"She had no relationship with Justen," said Taylor, nor did she support him financially -- Sobjack had her driver's license suspended last month for non-payment of child support.
Justen called Taylor "Mom." On occasion, he also called Taylor's mother -- his great-grandmother -- "Mom." He called his real mom Tera.
"Tera was Tera to him, and not mommy," Taylor said. "Everybody was mom but her."
The last time Justen saw his mother was two months ago, when she was finishing up a nearly six-month stay with Taylor in Hudson. It was Sobjack's final appearance in Justin's life, where she had been a sporadic presence for five years.
Eight weeks ago, Taylor said, she threatened to call the Department of Children and Families on her daughter because of the way she was treating all three of her kids. Shortly thereafter, her daughter left again, taking the other two children with her.
She didn't say goodbye to Justen.
Justen's great-grandmother, Eunice Lorenger, said that after Tera Sobjack and his two half-siblings left, Justen said only one thing:
"I'm not going to see them again."
Last Tuesday, Taylor got up at her usual time of about 5:30 a.m.
Justin woke about 15 minutes later and put on his jeans and grey New York Jets shirt. At 6:30, they climbed into her 1994 Oldsmobile and set off for Hudson Elementary, where he was in a before-school program.
Justen was in the passenger seat with his seat belt on, and they talked a little about what he was doing at school that day.
Taylor was in the northbound turn lane on Little Road and tried to turn left onto Hudson Avenue, when the accident happened.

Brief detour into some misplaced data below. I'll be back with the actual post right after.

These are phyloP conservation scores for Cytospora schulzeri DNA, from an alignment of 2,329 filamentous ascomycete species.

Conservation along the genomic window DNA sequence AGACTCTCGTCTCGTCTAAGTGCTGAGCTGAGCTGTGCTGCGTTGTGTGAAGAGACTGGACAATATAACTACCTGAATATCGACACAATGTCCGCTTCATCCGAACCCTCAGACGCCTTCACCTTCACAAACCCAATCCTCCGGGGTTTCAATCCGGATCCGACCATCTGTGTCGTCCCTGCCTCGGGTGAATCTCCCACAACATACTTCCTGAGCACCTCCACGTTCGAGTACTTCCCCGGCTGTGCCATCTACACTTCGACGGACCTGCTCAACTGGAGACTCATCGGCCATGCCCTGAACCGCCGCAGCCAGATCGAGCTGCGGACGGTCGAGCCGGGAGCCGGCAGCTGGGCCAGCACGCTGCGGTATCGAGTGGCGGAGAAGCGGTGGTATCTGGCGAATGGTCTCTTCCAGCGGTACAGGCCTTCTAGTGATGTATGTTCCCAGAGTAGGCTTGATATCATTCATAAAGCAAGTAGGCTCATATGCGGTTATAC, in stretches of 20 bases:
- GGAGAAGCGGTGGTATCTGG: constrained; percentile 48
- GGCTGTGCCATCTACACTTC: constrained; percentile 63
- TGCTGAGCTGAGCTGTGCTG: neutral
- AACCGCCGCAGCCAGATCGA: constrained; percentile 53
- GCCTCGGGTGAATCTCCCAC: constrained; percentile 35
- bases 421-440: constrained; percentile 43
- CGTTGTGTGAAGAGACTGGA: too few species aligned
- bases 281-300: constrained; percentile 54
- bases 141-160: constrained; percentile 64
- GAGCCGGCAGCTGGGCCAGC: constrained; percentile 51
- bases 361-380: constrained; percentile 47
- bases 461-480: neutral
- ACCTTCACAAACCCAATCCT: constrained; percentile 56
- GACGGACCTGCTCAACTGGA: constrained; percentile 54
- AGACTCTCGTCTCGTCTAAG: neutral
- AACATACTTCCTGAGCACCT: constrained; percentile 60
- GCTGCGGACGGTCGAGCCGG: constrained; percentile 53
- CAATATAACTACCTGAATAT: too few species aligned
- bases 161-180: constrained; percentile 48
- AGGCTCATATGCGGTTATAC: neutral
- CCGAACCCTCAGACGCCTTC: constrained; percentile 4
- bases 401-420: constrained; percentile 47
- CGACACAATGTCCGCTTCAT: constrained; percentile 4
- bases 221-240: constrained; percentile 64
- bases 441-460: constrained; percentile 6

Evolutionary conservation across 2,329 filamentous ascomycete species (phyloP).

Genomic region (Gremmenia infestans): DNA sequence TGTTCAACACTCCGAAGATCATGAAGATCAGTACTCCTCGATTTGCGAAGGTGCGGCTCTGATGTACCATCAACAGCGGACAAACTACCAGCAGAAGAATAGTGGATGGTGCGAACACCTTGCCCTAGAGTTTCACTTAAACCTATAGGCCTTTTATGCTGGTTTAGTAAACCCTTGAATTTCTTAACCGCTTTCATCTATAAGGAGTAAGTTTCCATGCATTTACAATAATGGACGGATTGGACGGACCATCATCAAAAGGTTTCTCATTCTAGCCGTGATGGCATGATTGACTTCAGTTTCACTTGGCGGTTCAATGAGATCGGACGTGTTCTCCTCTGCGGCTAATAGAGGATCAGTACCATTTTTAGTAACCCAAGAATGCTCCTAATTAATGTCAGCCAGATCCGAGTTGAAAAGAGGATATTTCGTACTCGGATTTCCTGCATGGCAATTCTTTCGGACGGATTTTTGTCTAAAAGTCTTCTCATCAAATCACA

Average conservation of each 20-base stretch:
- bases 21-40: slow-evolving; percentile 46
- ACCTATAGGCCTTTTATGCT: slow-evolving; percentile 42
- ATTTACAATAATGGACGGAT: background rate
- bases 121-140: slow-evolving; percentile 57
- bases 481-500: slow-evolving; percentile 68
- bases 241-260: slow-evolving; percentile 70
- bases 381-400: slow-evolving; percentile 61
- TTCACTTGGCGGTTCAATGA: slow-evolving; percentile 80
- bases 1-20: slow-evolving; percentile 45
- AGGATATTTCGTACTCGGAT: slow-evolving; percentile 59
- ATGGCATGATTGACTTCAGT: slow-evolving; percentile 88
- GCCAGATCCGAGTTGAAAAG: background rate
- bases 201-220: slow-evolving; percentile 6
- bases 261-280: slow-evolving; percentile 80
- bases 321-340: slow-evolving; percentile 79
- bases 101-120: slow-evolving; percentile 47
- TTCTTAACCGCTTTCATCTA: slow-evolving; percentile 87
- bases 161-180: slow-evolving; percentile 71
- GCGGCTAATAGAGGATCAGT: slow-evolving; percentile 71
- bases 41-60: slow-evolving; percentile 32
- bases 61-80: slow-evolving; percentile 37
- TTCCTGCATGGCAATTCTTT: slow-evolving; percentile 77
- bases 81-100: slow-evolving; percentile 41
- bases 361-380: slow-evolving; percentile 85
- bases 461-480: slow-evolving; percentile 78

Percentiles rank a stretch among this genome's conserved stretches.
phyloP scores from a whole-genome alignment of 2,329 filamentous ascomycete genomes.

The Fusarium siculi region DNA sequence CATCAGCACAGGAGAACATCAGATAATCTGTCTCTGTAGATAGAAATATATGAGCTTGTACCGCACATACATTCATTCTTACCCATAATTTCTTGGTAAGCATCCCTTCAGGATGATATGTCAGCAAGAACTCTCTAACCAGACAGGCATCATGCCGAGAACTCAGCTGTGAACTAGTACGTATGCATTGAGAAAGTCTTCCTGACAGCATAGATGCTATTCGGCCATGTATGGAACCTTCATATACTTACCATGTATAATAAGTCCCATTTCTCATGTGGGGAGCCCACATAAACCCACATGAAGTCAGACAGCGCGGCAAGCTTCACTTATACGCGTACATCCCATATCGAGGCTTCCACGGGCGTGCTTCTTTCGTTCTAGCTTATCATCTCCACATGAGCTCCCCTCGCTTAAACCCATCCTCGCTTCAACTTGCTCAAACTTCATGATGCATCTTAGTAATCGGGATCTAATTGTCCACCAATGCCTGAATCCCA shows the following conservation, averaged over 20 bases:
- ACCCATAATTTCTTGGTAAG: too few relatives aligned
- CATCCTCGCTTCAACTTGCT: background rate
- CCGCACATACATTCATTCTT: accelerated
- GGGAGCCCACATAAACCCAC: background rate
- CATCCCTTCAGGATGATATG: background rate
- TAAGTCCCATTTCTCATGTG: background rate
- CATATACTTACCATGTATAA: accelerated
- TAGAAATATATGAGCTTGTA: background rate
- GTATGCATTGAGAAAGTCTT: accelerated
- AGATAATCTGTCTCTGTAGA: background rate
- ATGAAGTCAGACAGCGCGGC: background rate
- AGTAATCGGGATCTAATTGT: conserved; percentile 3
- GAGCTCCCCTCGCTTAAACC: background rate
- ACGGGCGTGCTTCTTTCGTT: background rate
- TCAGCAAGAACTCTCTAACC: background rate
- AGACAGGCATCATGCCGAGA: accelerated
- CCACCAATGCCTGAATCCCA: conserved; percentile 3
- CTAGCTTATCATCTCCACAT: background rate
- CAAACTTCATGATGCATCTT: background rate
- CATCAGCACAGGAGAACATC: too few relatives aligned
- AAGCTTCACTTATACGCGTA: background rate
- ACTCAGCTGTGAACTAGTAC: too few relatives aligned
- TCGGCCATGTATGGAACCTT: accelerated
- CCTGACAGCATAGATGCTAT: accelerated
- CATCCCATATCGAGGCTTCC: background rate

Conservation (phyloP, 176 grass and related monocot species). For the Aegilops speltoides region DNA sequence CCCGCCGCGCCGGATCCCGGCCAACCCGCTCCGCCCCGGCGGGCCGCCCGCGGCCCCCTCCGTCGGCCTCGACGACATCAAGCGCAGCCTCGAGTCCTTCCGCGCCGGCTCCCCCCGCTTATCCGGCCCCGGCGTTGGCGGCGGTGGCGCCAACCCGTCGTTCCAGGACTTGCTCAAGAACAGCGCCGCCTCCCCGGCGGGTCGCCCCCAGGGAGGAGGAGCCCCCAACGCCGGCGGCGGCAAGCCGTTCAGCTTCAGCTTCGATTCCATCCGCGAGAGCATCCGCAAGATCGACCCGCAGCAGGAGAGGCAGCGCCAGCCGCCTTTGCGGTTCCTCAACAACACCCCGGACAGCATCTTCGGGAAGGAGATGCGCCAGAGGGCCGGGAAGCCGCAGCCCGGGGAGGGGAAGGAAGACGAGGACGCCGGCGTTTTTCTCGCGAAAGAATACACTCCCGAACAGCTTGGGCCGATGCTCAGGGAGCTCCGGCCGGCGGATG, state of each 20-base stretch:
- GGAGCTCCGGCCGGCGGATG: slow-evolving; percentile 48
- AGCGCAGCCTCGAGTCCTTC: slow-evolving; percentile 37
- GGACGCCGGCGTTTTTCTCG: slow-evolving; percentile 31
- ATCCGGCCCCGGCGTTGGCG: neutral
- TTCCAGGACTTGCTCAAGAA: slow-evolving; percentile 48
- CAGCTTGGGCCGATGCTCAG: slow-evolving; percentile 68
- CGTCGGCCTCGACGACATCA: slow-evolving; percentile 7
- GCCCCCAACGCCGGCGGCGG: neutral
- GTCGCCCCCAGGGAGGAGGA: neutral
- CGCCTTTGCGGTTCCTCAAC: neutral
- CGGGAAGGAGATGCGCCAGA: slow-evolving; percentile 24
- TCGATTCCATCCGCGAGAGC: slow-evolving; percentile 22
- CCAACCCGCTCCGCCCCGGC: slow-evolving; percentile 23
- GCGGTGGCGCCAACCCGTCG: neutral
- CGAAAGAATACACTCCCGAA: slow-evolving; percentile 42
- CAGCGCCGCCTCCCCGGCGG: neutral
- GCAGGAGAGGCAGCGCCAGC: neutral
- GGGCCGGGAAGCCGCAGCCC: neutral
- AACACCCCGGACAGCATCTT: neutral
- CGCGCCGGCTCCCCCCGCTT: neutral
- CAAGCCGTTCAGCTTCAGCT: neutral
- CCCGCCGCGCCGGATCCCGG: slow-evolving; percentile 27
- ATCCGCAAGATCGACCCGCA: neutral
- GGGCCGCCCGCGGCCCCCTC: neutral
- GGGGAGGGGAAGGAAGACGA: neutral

A Dodge truck in the southbound left turn lane hit Taylor's car on the passenger side. Taylor said the truck's driver had his turn signal on but drove forward instead. The Florida Highway Patrol said Taylor was at fault in the crash and cited her for violation of right of way. Taylor said she is appealing the citation.
She suffered bruises and scrapes, but Justen suffered severe internal injuries. He was unconscious when he was flown to All Children's Hospital in St. Petersburg. Doctors pronounced him brain dead at 11:30 Wednesday morning.
Taylor wanted to donate Justen's organs. But because her guardianship ended if Justen died, the hospital had to try to find Tera Sobjack to obtain permission to harvest his organs.
The organ donation organization, Life Links, hired a private investigator, who failed to find her. At that point, the hospital allowed Taylor to make the decision.
Justen's heart valves and corneas were donated to other children.
"Two children will have sight and two children will have heart valves," Taylor said. "So some good came out of it."
Taylor, who is 49, has stopped looking for her daughter.
"I honestly don't think she would really care," she said. "I feel really sorry for her. She missed out on a wonderful little boy."
-- Tamara Lush is the police reporter in Pasco County. She can be reached in west Pasco at 869-6245 or (800) 333-7505, ext. 6245.